Summer vacation is finally here. This whole week was a whirlwind of grading finals, packing the room up until September and final rounds of frantic parent phone calls.
I was so wiped out by the end of the week that I didn't even drink last night. Instead, I crawled into bed at 9pm having been able to manage nothing more taxing with my evening than reading the final TPB in the "Transmetropolitan" series (One More Time.) and occasionally, weakly, shouting at Rachel Ray, who I had been to lazy to switch channels from. I went to bed hoping for dreams in which Spider Jerusalem would zap Rachel Ray with his Bowel Disruptor.
Bright Eyed And Bushy Tailed
As a reward, I awoke at 7:30 this morning with an unusual spring in my step. I've been told that this is what it is like to not have a hangover. I may have to explore this practice in more depth. After I buy more beer.
The Great Egg Experiment
I'm a huge fan of Anthony Bourdain. I think A Cook's Tour. is one of the greatest pieces of television ever made (and it's criminal that they only show it at 4am on Wednesday mornings. Thank God for TiVo, DVD burners and Mr. Scoop.).
On one particular episode (San Sebastian), he visited a restaurant called Arzak. He tried an unusual egg dish. Here's what he had to say about it:
"...and then an alarmingly shrewd yet deceptively simple creation I'd never seen nor even heard of before: a fresh duck egg, whole, yolk and white undisturbed, which had been removed carefully from the shell, wrapped in plastic with truffle oil and duck fat, then lightly, delicately poached before being unwrapped and presented, topped with wild-mushroom duxelles and a dusting of dried sausage. It was so good. It hurt to eat it." (A Cook's Tour, HarperCollins, 2001).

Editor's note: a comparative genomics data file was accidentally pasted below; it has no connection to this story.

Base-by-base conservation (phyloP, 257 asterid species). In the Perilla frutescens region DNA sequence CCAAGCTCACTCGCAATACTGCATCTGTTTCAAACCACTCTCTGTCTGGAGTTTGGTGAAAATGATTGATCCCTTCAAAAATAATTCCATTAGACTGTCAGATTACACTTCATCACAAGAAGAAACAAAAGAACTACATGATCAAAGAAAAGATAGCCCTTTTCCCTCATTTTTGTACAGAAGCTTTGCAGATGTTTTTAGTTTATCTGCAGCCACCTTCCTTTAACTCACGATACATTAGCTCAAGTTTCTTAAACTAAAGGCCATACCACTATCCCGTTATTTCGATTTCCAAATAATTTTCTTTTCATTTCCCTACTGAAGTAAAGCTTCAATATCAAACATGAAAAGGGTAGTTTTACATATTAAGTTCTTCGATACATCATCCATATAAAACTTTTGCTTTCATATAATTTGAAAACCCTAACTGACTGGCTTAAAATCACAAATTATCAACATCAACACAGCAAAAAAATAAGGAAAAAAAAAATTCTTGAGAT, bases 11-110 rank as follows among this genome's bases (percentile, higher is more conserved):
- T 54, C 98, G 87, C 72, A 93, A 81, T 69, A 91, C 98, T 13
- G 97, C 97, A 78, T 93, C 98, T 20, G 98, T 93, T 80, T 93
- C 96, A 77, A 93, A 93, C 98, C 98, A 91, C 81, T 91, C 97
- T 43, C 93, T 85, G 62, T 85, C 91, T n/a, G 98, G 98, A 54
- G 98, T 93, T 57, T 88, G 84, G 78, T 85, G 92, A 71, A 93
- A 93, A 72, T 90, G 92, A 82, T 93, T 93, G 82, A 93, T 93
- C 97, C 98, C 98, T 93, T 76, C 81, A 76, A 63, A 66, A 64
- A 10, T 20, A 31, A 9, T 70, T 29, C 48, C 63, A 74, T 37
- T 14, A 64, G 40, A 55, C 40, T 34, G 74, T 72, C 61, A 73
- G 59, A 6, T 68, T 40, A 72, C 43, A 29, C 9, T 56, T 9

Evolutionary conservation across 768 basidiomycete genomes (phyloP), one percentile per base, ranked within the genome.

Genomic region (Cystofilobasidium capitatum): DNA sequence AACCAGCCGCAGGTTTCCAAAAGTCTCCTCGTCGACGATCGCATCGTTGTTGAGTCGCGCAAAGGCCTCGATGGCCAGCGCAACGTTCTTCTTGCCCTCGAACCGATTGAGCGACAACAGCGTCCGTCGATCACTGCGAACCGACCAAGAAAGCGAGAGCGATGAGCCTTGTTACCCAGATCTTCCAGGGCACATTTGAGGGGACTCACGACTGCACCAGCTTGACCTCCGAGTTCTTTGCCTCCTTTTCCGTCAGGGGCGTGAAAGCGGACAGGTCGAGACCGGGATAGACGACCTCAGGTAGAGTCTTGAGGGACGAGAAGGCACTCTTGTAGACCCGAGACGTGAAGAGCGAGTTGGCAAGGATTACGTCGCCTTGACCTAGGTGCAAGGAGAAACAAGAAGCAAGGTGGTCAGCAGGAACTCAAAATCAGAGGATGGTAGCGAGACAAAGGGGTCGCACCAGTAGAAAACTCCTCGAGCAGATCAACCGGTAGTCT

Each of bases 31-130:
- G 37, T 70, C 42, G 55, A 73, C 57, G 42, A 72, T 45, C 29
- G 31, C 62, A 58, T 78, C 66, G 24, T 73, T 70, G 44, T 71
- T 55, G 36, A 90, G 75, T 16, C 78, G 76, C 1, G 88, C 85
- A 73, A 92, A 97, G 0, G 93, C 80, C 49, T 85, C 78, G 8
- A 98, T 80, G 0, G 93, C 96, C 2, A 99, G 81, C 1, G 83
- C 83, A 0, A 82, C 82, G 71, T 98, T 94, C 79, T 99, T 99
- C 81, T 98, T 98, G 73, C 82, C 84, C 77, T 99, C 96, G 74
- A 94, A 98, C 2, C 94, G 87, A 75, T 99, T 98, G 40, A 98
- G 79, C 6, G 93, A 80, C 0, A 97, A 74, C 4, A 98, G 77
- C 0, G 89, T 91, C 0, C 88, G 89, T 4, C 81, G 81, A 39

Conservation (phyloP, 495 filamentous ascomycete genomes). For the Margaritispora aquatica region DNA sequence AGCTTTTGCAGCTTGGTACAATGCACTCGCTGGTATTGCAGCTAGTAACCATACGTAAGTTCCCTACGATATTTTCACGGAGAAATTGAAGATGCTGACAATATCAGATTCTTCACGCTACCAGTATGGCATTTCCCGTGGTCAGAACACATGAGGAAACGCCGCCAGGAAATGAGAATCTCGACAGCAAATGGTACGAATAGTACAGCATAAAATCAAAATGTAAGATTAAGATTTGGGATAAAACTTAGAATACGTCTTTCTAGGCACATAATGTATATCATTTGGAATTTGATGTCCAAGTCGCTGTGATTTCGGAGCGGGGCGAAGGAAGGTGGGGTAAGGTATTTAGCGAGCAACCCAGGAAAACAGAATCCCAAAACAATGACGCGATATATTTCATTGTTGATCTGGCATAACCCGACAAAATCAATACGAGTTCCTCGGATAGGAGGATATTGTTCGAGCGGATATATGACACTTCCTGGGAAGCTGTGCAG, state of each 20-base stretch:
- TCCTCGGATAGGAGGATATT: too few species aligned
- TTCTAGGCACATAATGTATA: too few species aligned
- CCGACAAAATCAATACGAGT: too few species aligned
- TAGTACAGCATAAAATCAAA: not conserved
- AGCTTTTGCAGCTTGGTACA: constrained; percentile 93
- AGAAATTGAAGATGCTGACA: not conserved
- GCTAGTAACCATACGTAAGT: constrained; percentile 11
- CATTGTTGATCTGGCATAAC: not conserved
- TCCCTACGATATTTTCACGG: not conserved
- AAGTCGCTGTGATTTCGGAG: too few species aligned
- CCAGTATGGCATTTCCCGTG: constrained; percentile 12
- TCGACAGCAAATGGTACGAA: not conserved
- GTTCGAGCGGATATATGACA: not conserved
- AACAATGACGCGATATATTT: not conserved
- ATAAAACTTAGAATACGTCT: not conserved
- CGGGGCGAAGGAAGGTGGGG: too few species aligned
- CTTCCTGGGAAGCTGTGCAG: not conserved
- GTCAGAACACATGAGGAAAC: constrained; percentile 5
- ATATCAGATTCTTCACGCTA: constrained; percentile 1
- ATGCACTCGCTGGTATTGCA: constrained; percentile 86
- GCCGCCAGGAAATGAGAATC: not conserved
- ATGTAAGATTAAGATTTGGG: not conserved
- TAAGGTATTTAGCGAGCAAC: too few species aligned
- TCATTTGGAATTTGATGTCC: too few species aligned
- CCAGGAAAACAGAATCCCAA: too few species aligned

This dish sounds impressively rich and over-the-top. And, alas, I currently am without truffle oil and duck fat in the house. Or duck eggs.
But, it was the poaching method that intrigued me. It was at once ingenious and yet, blindingly obvious. I can't believe I've never thought to do this before.
I love poached eggs. But, the biggest problem I have with them is their tendency to get water-logged when using the traditional method (simmering salted water, with or without the addition of a capful of vinegar). I also don't like poaching insets because I've never gotten them to cook the eggs evenly enough for my tastes; the bottoms will cook while the tops (particularly the whites) stay gooey and runny.
In this method, the saran wrap helps the egg to hold its shape while also protecting it from intrusion by the water in which it poaches.
To begin with, carefully place an 8 inch square of Saran Wrap (or whatever plastic wrap you hate least - it is Satan's creature) in a tea cup or cup size ramekin allowing the sides to hang loosely over the edges of the cup. Spray the wrap with nonstick spray (like Pam). Gently, crack the egg into the wrap. Try not to break the yolk. Then gather up the sides. If you've done it right, the egg won't try to escape. It should look like this:
Secure the egg in the wrap with a twist tie. Then place it in simmering water (should cover the egg to just below the twist tie).
Poach to desired doneness (I think I left mine in for about 5 minutes).
When you remove the egg, unwrap it on some paper towels to absorb any moisture that might have accidently gotten into the plastic (a little got into mine).
Then place them on the plate (I put them on buttered English muffins) and eat!
The one on the right broke a little because I wasn't quite as careful as I should've been. The eggs are delicate coming out of the wrap - be careful!
The texture of the eggs was perfect. The yolks did not overcook. I recommend this technique. I also like the idea that I can add ingredients (like herbs or a flavored oil) to the eggs prior to wrapping them to infuse them with flavor.
Try this. It's a great idea. This must be one of the many reasons why Elena Arzak, who came up with the dish Anthony Bourdain wrote about, makes the big bucks.
Must save money to go to Spain and eat at Arzak.
Must learn Spanish to not make fool of self in Spain.
"Donde esta my pants?"